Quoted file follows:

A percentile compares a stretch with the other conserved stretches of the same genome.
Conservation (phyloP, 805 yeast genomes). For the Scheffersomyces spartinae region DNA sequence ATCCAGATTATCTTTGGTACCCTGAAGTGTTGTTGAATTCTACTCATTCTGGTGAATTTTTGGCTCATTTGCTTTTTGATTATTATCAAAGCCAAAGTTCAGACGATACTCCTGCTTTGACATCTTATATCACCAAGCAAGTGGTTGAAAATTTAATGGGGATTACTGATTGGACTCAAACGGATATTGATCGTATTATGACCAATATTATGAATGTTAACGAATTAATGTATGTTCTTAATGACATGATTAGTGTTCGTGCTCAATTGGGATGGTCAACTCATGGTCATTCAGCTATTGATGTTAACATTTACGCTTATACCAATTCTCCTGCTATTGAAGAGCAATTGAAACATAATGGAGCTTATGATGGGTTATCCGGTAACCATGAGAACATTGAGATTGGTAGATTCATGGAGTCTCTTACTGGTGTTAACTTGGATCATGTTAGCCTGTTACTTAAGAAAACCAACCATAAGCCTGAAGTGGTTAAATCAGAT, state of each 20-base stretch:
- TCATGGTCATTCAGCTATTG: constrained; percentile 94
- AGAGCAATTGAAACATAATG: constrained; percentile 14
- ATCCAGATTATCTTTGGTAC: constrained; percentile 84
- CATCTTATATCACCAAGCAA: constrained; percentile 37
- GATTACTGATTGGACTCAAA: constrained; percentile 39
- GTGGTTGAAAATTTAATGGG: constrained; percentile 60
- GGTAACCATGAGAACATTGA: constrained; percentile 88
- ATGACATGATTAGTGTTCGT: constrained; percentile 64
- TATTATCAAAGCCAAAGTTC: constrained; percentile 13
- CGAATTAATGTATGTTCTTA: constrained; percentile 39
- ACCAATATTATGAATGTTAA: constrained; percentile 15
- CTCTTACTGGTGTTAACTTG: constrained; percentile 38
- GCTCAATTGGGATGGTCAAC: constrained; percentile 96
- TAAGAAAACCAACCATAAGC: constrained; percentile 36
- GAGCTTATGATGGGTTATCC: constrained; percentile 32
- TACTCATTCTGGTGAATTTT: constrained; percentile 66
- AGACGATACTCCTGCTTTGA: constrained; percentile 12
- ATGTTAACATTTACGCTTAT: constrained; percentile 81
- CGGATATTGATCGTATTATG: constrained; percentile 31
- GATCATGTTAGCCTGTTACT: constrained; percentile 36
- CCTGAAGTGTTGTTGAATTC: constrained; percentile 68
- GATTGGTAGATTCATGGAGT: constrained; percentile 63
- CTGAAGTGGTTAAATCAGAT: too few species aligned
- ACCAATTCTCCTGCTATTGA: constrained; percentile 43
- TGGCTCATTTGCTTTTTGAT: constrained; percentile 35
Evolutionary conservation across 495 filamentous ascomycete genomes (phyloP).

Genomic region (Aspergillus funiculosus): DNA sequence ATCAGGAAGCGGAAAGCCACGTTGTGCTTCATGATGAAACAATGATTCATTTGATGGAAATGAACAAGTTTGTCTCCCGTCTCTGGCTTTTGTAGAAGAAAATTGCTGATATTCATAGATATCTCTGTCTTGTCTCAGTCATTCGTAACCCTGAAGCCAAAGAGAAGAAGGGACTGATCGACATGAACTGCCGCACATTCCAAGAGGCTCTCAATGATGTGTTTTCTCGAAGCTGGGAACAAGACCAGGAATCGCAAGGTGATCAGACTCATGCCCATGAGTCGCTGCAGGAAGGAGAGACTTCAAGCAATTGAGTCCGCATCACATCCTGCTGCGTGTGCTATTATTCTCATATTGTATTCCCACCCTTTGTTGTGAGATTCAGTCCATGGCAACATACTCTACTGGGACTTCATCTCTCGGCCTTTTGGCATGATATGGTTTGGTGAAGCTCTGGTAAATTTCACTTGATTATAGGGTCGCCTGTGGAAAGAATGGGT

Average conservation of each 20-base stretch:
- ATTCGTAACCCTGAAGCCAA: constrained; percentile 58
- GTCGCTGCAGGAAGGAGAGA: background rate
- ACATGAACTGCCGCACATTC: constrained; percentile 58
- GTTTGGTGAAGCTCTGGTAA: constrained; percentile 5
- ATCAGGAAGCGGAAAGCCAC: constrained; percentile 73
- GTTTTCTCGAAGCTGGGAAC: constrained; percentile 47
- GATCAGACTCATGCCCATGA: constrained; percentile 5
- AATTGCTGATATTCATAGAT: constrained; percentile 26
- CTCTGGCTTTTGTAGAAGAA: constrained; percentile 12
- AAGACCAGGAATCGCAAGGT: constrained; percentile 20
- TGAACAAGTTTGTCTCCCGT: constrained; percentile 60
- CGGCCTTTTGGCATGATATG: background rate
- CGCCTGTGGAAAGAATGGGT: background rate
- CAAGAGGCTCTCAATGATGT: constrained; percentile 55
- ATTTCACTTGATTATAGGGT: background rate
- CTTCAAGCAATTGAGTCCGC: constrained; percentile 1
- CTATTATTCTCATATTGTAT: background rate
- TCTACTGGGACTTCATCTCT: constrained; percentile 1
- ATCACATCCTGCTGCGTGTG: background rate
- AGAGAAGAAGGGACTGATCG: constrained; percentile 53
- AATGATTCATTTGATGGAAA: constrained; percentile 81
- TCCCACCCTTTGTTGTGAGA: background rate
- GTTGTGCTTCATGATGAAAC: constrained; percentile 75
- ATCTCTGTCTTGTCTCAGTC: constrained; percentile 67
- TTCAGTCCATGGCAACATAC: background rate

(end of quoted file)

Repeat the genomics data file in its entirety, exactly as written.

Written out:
A percentile compares a stretch with the other conserved stretches of the same genome.
Conservation (phyloP, 805 yeast genomes). For the Scheffersomyces spartinae region DNA sequence ATCCAGATTATCTTTGGTACCCTGAAGTGTTGTTGAATTCTACTCATTCTGGTGAATTTTTGGCTCATTTGCTTTTTGATTATTATCAAAGCCAAAGTTCAGACGATACTCCTGCTTTGACATCTTATATCACCAAGCAAGTGGTTGAAAATTTAATGGGGATTACTGATTGGACTCAAACGGATATTGATCGTATTATGACCAATATTATGAATGTTAACGAATTAATGTATGTTCTTAATGACATGATTAGTGTTCGTGCTCAATTGGGATGGTCAACTCATGGTCATTCAGCTATTGATGTTAACATTTACGCTTATACCAATTCTCCTGCTATTGAAGAGCAATTGAAACATAATGGAGCTTATGATGGGTTATCCGGTAACCATGAGAACATTGAGATTGGTAGATTCATGGAGTCTCTTACTGGTGTTAACTTGGATCATGTTAGCCTGTTACTTAAGAAAACCAACCATAAGCCTGAAGTGGTTAAATCAGAT, state of each 20-base stretch:
- TCATGGTCATTCAGCTATTG: constrained; percentile 94
- AGAGCAATTGAAACATAATG: constrained; percentile 14
- ATCCAGATTATCTTTGGTAC: constrained; percentile 84
- CATCTTATATCACCAAGCAA: constrained; percentile 37
- GATTACTGATTGGACTCAAA: constrained; percentile 39
- GTGGTTGAAAATTTAATGGG: constrained; percentile 60
- GGTAACCATGAGAACATTGA: constrained; percentile 88
- ATGACATGATTAGTGTTCGT: constrained; percentile 64
- TATTATCAAAGCCAAAGTTC: constrained; percentile 13
- CGAATTAATGTATGTTCTTA: constrained; percentile 39
- ACCAATATTATGAATGTTAA: constrained; percentile 15
- CTCTTACTGGTGTTAACTTG: constrained; percentile 38
- GCTCAATTGGGATGGTCAAC: constrained; percentile 96
- TAAGAAAACCAACCATAAGC: constrained; percentile 36
- GAGCTTATGATGGGTTATCC: constrained; percentile 32
- TACTCATTCTGGTGAATTTT: constrained; percentile 66
- AGACGATACTCCTGCTTTGA: constrained; percentile 12
- ATGTTAACATTTACGCTTAT: constrained; percentile 81
- CGGATATTGATCGTATTATG: constrained; percentile 31
- GATCATGTTAGCCTGTTACT: constrained; percentile 36
- CCTGAAGTGTTGTTGAATTC: constrained; percentile 68
- GATTGGTAGATTCATGGAGT: constrained; percentile 63
- CTGAAGTGGTTAAATCAGAT: too few species aligned
- ACCAATTCTCCTGCTATTGA: constrained; percentile 43
- TGGCTCATTTGCTTTTTGAT: constrained; percentile 35
Evolutionary conservation across 495 filamentous ascomycete genomes (phyloP).

Genomic region (Aspergillus funiculosus): DNA sequence ATCAGGAAGCGGAAAGCCACGTTGTGCTTCATGATGAAACAATGATTCATTTGATGGAAATGAACAAGTTTGTCTCCCGTCTCTGGCTTTTGTAGAAGAAAATTGCTGATATTCATAGATATCTCTGTCTTGTCTCAGTCATTCGTAACCCTGAAGCCAAAGAGAAGAAGGGACTGATCGACATGAACTGCCGCACATTCCAAGAGGCTCTCAATGATGTGTTTTCTCGAAGCTGGGAACAAGACCAGGAATCGCAAGGTGATCAGACTCATGCCCATGAGTCGCTGCAGGAAGGAGAGACTTCAAGCAATTGAGTCCGCATCACATCCTGCTGCGTGTGCTATTATTCTCATATTGTATTCCCACCCTTTGTTGTGAGATTCAGTCCATGGCAACATACTCTACTGGGACTTCATCTCTCGGCCTTTTGGCATGATATGGTTTGGTGAAGCTCTGGTAAATTTCACTTGATTATAGGGTCGCCTGTGGAAAGAATGGGT

Average conservation of each 20-base stretch:
- ATTCGTAACCCTGAAGCCAA: constrained; percentile 58
- GTCGCTGCAGGAAGGAGAGA: background rate
- ACATGAACTGCCGCACATTC: constrained; percentile 58
- GTTTGGTGAAGCTCTGGTAA: constrained; percentile 5
- ATCAGGAAGCGGAAAGCCAC: constrained; percentile 73
- GTTTTCTCGAAGCTGGGAAC: constrained; percentile 47
- GATCAGACTCATGCCCATGA: constrained; percentile 5
- AATTGCTGATATTCATAGAT: constrained; percentile 26
- CTCTGGCTTTTGTAGAAGAA: constrained; percentile 12
- AAGACCAGGAATCGCAAGGT: constrained; percentile 20
- TGAACAAGTTTGTCTCCCGT: constrained; percentile 60
- CGGCCTTTTGGCATGATATG: background rate
- CGCCTGTGGAAAGAATGGGT: background rate
- CAAGAGGCTCTCAATGATGT: constrained; percentile 55
- ATTTCACTTGATTATAGGGT: background rate
- CTTCAAGCAATTGAGTCCGC: constrained; percentile 1
- CTATTATTCTCATATTGTAT: background rate
- TCTACTGGGACTTCATCTCT: constrained; percentile 1
- ATCACATCCTGCTGCGTGTG: background rate
- AGAGAAGAAGGGACTGATCG: constrained; percentile 53
- AATGATTCATTTGATGGAAA: constrained; percentile 81
- TCCCACCCTTTGTTGTGAGA: background rate
- GTTGTGCTTCATGATGAAAC: constrained; percentile 75
- ATCTCTGTCTTGTCTCAGTC: constrained; percentile 67
- TTCAGTCCATGGCAACATAC: background rate